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The Sydney Morning Herald


Author: Tony Sarno
Date: 07/06/1992
Words: 736
          Publication: Sydney Morning Herald
Section: Sport
Page: 37
Much is being made of the expected contrast in playing styles of the Great Britain and Australian teams-one of flair versus athleticism and low mistake rates.

But when you look closely, the Lions may not be that different from Bob Fulton's Australians-and that applies all the way from coach Malcolm Reilly down to their preparation and aspects of their game which they have stressed on tour so far.

After his side had comfortably beaten a Canberra Reserve Grade and Presidents Cup combination 24-12 at Bruce Stadium on Saturday night, Reilly was asked whether he thought his team had played equally well in both halves.

This was a loaded question because the Lions had lost the second half 6-4 to the Raiderettes, although any mug punter could see the Lions had simply became lazy after the break and coasted home.

"To be fair, I'm going to have to watch the video to do a proper analysis of it," Reilly replied seriously, sounding just like an earnest premiership coach. His answer said volumes about the Australianisation of British rugby league, and supported prop Lee Crook's assertion that this is undoubtedly the best-prepared Lions team to tour Down Under.

Reilly, Great Britain's first-ever full-time coach, spoke like your typical Australian supercoach, in a soft measured tone, complete with solemn stares.

Note his priorities when he gave an analysis of his team's performance: "I was pleased with the ball control, it was better than it has been in the past... tackling once again was reasonably good, we worked in that department ... the urgency in the play-the-ball and around the ruck area will be improved, it's got to be improved. I think our kicking game can improve considerably, and we've got to be a bit more clinical in finishing - some of the finishing left a bit to be desired."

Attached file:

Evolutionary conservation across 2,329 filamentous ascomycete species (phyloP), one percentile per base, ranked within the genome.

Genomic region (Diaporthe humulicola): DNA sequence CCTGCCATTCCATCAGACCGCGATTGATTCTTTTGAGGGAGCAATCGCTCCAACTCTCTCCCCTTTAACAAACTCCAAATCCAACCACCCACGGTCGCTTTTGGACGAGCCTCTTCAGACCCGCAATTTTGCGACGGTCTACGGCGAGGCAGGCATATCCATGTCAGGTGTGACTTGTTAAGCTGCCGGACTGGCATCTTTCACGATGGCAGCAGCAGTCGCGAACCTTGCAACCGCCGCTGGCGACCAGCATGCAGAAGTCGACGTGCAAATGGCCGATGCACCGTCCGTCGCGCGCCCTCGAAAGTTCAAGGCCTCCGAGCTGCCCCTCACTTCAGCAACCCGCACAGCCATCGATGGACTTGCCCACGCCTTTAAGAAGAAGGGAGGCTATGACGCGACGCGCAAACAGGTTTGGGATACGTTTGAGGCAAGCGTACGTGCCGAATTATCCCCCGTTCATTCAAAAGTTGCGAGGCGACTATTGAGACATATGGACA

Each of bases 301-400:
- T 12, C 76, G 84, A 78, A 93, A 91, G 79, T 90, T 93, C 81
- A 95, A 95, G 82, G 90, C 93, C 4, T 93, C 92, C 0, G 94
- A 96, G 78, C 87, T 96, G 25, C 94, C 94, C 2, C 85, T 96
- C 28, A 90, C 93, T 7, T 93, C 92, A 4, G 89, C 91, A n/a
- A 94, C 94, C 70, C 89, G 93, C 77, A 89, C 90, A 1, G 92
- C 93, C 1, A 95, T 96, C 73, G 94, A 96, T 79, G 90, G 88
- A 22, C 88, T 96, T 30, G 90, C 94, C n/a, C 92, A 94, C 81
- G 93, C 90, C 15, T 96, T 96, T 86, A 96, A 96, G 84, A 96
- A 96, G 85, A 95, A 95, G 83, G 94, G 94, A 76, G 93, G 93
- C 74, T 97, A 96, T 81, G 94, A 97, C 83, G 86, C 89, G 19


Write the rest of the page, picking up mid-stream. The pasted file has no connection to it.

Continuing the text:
Ball control, tackling, urgency in the play-the-ball, clinical finishing?This could have been NSW coach Phil Gould or Australian coach Bob Fulton speaking.

Never mind the British flair. As Great Britain work themselves into shape for Friday's Test against Australia, the emphasis has been on getting ball control, defence and discipline right.

"When we were in Papua New Guinea and maybe Townsville our ball control was our main worry," tour vice-captain and five-eighth Garry Schofield said of Great Britain's two opening games. "But we showed tonight that if we hold the ball, our defence is tight and we take our chances, then we're not a bad outfit."

Halfback Andy Gregory, who strained a groin but is likely to play on Friday, said: "I thought the defence was really good, and in attack what had been missing in the last couple of games started showing through today."

Although a couple of ineffective head-high tackles were attempted by the British early in the match, this was not a portent of what the Australians can expect on Friday, because the Lions quickly settled down, playing disciplined and solid football that impressed many.

Even Canberra coach Tim Sheens said: "They showed some good talent and plenty of toughness, and some of the skills from around their ruck area were very good."

Against the Raiders, Great Britain were without tour captain Ellery Hanley and stars such as Joe Lydon, Shaun Edwards and Lee Crooks.

But the backline - which included centres Paul Newlove and Paul Loughlin, fullback Graham Steadman and halves Schofield and Gregory - were close to the expected Test selections. They were impressive, particularly Steadman, who was safe under pressure.

GREAT BRITAIN 24 (A Platt 2, A Hunt, P Eastwood, P Newlove tries; G Steadman, P Loughlin goals) bt CANBERRA 12 (J Croker, M Spinks tries; R Stuart, A Friend goals) at Bruce Stadium. Crowd: 4,728. Referee: G McCallum.

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